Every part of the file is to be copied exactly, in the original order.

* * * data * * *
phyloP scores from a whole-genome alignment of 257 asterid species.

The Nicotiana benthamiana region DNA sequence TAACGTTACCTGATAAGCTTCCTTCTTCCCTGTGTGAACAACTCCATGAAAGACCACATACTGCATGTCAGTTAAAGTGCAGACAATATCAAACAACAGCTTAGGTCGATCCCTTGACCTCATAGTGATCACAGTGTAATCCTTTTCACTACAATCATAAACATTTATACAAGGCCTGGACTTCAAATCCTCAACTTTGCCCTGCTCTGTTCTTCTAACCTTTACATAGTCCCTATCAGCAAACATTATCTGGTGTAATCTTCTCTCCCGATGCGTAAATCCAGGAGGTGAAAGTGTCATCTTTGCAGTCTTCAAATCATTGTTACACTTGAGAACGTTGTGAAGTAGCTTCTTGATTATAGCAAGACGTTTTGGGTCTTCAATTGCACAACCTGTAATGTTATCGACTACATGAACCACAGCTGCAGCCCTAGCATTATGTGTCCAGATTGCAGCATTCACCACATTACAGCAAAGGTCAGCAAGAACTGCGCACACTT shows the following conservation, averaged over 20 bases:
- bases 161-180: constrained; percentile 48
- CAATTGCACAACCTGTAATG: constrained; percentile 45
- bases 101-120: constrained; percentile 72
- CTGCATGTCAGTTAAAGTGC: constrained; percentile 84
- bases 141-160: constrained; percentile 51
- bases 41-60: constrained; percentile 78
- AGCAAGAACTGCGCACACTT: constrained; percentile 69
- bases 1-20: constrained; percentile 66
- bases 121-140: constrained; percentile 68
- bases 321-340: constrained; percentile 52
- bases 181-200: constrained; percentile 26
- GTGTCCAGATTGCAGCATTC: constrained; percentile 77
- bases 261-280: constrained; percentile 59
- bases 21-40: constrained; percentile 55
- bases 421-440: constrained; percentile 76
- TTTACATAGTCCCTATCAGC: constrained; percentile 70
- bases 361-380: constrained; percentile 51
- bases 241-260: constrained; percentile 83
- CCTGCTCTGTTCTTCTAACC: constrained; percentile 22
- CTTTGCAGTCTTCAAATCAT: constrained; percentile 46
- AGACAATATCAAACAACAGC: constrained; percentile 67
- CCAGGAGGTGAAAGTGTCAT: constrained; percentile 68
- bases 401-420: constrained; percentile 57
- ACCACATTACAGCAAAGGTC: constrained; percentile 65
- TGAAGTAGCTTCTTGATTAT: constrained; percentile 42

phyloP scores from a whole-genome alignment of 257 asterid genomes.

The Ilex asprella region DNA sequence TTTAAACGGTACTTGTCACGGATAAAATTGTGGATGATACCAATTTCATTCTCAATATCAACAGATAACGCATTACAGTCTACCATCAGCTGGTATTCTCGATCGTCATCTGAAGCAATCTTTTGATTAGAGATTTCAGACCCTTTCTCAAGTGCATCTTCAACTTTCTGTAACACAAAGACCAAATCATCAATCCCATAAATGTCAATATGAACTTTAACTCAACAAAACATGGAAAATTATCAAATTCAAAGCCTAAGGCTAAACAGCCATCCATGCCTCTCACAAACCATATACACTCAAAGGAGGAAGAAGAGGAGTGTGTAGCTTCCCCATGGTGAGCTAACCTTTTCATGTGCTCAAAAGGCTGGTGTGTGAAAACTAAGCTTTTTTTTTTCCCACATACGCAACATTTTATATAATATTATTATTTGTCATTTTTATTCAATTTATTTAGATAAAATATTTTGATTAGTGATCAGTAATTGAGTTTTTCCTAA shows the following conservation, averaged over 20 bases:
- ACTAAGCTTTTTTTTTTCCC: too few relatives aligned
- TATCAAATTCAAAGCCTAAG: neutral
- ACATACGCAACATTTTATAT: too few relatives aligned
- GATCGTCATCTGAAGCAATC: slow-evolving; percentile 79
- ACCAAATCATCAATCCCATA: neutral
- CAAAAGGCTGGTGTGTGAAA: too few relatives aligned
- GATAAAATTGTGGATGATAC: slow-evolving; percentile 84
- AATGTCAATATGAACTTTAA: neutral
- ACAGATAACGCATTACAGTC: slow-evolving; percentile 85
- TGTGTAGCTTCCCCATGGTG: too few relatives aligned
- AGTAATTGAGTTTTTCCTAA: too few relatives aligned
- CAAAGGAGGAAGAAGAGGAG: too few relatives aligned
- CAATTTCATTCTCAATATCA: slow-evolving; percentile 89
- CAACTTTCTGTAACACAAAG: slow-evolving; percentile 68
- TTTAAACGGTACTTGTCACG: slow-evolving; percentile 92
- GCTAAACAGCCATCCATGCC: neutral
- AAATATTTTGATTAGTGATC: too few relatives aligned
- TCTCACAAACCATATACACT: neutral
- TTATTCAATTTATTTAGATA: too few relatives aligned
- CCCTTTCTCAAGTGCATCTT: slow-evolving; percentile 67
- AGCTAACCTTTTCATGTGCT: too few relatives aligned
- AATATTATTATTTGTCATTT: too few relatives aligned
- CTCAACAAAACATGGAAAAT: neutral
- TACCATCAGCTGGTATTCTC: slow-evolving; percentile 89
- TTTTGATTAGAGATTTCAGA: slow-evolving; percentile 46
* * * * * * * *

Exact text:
phyloP scores from a whole-genome alignment of 257 asterid species.

The Nicotiana benthamiana region DNA sequence TAACGTTACCTGATAAGCTTCCTTCTTCCCTGTGTGAACAACTCCATGAAAGACCACATACTGCATGTCAGTTAAAGTGCAGACAATATCAAACAACAGCTTAGGTCGATCCCTTGACCTCATAGTGATCACAGTGTAATCCTTTTCACTACAATCATAAACATTTATACAAGGCCTGGACTTCAAATCCTCAACTTTGCCCTGCTCTGTTCTTCTAACCTTTACATAGTCCCTATCAGCAAACATTATCTGGTGTAATCTTCTCTCCCGATGCGTAAATCCAGGAGGTGAAAGTGTCATCTTTGCAGTCTTCAAATCATTGTTACACTTGAGAACGTTGTGAAGTAGCTTCTTGATTATAGCAAGACGTTTTGGGTCTTCAATTGCACAACCTGTAATGTTATCGACTACATGAACCACAGCTGCAGCCCTAGCATTATGTGTCCAGATTGCAGCATTCACCACATTACAGCAAAGGTCAGCAAGAACTGCGCACACTT shows the following conservation, averaged over 20 bases:
- bases 161-180: constrained; percentile 48
- CAATTGCACAACCTGTAATG: constrained; percentile 45
- bases 101-120: constrained; percentile 72
- CTGCATGTCAGTTAAAGTGC: constrained; percentile 84
- bases 141-160: constrained; percentile 51
- bases 41-60: constrained; percentile 78
- AGCAAGAACTGCGCACACTT: constrained; percentile 69
- bases 1-20: constrained; percentile 66
- bases 121-140: constrained; percentile 68
- bases 321-340: constrained; percentile 52
- bases 181-200: constrained; percentile 26
- GTGTCCAGATTGCAGCATTC: constrained; percentile 77
- bases 261-280: constrained; percentile 59
- bases 21-40: constrained; percentile 55
- bases 421-440: constrained; percentile 76
- TTTACATAGTCCCTATCAGC: constrained; percentile 70
- bases 361-380: constrained; percentile 51
- bases 241-260: constrained; percentile 83
- CCTGCTCTGTTCTTCTAACC: constrained; percentile 22
- CTTTGCAGTCTTCAAATCAT: constrained; percentile 46
- AGACAATATCAAACAACAGC: constrained; percentile 67
- CCAGGAGGTGAAAGTGTCAT: constrained; percentile 68
- bases 401-420: constrained; percentile 57
- ACCACATTACAGCAAAGGTC: constrained; percentile 65
- TGAAGTAGCTTCTTGATTAT: constrained; percentile 42

phyloP scores from a whole-genome alignment of 257 asterid genomes.

The Ilex asprella region DNA sequence TTTAAACGGTACTTGTCACGGATAAAATTGTGGATGATACCAATTTCATTCTCAATATCAACAGATAACGCATTACAGTCTACCATCAGCTGGTATTCTCGATCGTCATCTGAAGCAATCTTTTGATTAGAGATTTCAGACCCTTTCTCAAGTGCATCTTCAACTTTCTGTAACACAAAGACCAAATCATCAATCCCATAAATGTCAATATGAACTTTAACTCAACAAAACATGGAAAATTATCAAATTCAAAGCCTAAGGCTAAACAGCCATCCATGCCTCTCACAAACCATATACACTCAAAGGAGGAAGAAGAGGAGTGTGTAGCTTCCCCATGGTGAGCTAACCTTTTCATGTGCTCAAAAGGCTGGTGTGTGAAAACTAAGCTTTTTTTTTTCCCACATACGCAACATTTTATATAATATTATTATTTGTCATTTTTATTCAATTTATTTAGATAAAATATTTTGATTAGTGATCAGTAATTGAGTTTTTCCTAA shows the following conservation, averaged over 20 bases:
- ACTAAGCTTTTTTTTTTCCC: too few relatives aligned
- TATCAAATTCAAAGCCTAAG: neutral
- ACATACGCAACATTTTATAT: too few relatives aligned
- GATCGTCATCTGAAGCAATC: slow-evolving; percentile 79
- ACCAAATCATCAATCCCATA: neutral
- CAAAAGGCTGGTGTGTGAAA: too few relatives aligned
- GATAAAATTGTGGATGATAC: slow-evolving; percentile 84
- AATGTCAATATGAACTTTAA: neutral
- ACAGATAACGCATTACAGTC: slow-evolving; percentile 85
- TGTGTAGCTTCCCCATGGTG: too few relatives aligned
- AGTAATTGAGTTTTTCCTAA: too few relatives aligned
- CAAAGGAGGAAGAAGAGGAG: too few relatives aligned
- CAATTTCATTCTCAATATCA: slow-evolving; percentile 89
- CAACTTTCTGTAACACAAAG: slow-evolving; percentile 68
- TTTAAACGGTACTTGTCACG: slow-evolving; percentile 92
- GCTAAACAGCCATCCATGCC: neutral
- AAATATTTTGATTAGTGATC: too few relatives aligned
- TCTCACAAACCATATACACT: neutral
- TTATTCAATTTATTTAGATA: too few relatives aligned
- CCCTTTCTCAAGTGCATCTT: slow-evolving; percentile 67
- AGCTAACCTTTTCATGTGCT: too few relatives aligned
- AATATTATTATTTGTCATTT: too few relatives aligned
- CTCAACAAAACATGGAAAAT: neutral
- TACCATCAGCTGGTATTCTC: slow-evolving; percentile 89
- TTTTGATTAGAGATTTCAGA: slow-evolving; percentile 46